DENVER — Striking Denver instructors wearing red jam-packed a library conference room Tuesday for a public negotiating session with district leaders on the second day of a strike over pay. The conference, helped with by a federal mediator, was the first time the sides met considering that talks broke down over the weekend.
Red is the color instructors in states across the country have actually put on in the past year amid comparable strikes and demonstrations for much better pay and working conditions.
All schools remained open and staffed by administrators, substitutes, and instructors not getting involved in the strike. At the start of the talks, Superintendent Susana Cordova acknowledged that students were not getting the kind of direction they usually would and stated she was committed to reaching a deal to end the strike.
Lead union mediator Rob Gould interrupted to inform her ‘‘You can’t do the job without us.’’
Preliminary reports from the school district show 58 percent of teachers did not report to work on Tuesday, somewhat more than on the very first day of the strike Monday.
The walkout came about a year after West Virginia instructors released the nationwide ‘‘Red4Ed’’ movement with a nine-day strike in which they won 5 percent pay raises. Most just recently, Los Angeles instructors held a six-day strike last month.
There are 71,000 trainees in district-run schools. Another 21,000 are registered in charter schools unaffected by the strike.
Lily Eskelsen Garcia, president of the National Education Association, informed a crowd of picketing teachers outside the state Capitol on Monday that theirs was the latest in a national motion to provide just compensation to educators.
‘‘You are special here in Denver because here you are saying, ‘Can I simply know what I’m being paid?’ ’’ she said. ‘‘Let me inform you: You are going to change this.’’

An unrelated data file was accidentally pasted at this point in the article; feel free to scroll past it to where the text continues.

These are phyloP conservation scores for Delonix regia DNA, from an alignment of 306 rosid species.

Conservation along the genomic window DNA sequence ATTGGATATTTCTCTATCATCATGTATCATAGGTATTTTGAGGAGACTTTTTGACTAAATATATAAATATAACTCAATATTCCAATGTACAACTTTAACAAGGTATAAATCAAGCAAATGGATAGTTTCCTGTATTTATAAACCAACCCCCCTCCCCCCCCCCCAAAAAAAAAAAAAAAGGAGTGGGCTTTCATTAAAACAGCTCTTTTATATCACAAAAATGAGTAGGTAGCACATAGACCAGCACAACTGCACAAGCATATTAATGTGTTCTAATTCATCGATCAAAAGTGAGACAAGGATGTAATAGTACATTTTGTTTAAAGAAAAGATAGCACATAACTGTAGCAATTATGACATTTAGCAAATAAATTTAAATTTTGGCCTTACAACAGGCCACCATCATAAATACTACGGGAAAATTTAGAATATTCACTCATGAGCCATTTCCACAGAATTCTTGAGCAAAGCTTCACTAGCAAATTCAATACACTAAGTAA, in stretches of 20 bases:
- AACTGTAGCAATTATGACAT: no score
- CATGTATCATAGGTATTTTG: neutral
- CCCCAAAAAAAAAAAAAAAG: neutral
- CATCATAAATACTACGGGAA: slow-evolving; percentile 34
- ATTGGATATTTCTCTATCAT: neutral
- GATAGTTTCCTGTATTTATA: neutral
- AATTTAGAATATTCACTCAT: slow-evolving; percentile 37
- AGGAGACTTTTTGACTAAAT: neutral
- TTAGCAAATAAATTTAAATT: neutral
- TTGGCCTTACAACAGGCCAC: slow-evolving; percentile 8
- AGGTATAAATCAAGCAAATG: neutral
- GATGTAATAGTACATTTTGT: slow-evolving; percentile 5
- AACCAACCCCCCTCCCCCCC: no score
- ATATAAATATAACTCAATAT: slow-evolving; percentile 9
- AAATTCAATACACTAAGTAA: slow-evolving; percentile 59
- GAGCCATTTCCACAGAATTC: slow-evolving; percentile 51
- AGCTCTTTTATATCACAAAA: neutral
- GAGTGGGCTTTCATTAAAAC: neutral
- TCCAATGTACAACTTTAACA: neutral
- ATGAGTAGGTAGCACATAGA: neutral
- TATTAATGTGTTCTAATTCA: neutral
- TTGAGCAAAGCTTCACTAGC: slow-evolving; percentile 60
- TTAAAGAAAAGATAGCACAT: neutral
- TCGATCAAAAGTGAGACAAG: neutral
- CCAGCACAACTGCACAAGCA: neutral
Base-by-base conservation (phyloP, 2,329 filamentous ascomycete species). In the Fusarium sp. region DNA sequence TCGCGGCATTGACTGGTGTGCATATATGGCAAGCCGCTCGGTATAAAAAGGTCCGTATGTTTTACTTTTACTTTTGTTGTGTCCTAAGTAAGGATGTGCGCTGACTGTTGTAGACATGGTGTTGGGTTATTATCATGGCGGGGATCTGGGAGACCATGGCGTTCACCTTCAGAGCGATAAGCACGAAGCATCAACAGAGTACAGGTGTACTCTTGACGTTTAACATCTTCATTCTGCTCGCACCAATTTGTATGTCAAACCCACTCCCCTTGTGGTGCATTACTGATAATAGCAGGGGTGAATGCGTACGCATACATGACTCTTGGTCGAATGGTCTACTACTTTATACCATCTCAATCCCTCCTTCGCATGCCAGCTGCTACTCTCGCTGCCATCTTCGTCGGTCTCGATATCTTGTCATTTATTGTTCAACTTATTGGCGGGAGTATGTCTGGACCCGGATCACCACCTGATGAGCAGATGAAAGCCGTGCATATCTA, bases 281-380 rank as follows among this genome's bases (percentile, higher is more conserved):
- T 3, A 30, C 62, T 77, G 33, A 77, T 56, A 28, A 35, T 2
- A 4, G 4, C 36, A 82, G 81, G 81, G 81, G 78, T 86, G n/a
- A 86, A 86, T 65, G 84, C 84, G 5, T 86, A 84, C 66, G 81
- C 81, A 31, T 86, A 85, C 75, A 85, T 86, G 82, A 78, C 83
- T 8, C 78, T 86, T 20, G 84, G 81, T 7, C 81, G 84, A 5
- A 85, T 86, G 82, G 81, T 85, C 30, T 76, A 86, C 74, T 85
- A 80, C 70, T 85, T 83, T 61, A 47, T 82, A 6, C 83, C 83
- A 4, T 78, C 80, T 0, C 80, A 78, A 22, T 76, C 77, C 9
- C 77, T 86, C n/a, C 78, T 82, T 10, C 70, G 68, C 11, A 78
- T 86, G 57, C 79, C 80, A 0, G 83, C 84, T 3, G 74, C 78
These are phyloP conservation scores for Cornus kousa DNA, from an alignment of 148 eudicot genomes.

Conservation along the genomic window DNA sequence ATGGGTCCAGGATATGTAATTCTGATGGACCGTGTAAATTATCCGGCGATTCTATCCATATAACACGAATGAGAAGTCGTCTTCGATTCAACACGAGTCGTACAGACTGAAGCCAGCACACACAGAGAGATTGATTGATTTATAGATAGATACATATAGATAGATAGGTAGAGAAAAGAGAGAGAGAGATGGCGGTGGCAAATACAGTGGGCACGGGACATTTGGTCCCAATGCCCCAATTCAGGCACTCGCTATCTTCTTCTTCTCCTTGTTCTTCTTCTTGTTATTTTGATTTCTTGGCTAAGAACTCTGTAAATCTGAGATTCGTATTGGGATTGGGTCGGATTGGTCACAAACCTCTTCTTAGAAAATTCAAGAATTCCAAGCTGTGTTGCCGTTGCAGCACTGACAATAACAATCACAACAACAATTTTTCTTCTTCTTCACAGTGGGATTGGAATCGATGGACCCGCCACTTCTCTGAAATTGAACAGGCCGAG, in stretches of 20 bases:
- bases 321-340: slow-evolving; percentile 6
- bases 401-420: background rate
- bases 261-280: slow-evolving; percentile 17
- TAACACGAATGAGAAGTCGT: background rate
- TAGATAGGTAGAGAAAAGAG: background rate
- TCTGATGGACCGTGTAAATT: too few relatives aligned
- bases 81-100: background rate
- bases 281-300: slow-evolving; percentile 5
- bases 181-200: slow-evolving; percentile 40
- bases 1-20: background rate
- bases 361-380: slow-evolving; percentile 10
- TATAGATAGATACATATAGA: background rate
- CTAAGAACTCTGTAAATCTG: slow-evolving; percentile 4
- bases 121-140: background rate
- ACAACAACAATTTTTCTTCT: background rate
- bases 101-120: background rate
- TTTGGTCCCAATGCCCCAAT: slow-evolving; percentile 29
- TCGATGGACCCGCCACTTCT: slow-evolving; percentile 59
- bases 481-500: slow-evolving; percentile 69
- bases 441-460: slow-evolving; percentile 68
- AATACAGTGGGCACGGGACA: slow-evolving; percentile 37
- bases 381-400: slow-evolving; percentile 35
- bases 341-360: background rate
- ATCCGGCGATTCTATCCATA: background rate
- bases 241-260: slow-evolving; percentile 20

The disagreement is over the school district’s incentive-based pay system. The district gives rewards varying from $1,500 to $3,000 a year to teachers who work in schools with students from low-income families, in schools that are designated high concern, or in positions that are thought about tough to staff, such as special education or speech language pathology.
The union is pressing to lower or remove some of those benefits to free up more loan that would be included to total teacher pay. The district sees the challenged bonus offers as secret to improving the academic efficiency of poor and minority students.
Kimberly Beckeman, a ceramics and sculpture instructor at South High School, said she sobbed when the union revealed teachers would go ahead and strike after 15 months of negotiations. She said she did not want to leave her students, however it was time to act.
‘‘It’s what’s right. It’s not perfect. I wear’t want to be out here,’’ she said on a picket line outside the school Monday.
Teachers say the dependence on bonus offers leads to high turnover, which they state injures trainees, and that spending loan on smaller sized class sizes and adding support staff, like therapists, is the best method to aid disadvantaged students.
The district has actually proposed raising beginning instructor pay from $43,255 to $45,500 a year. That’s $300 a year less than the union’s proposal, which would include $50 million a year to teacher base pay, according to union authorities.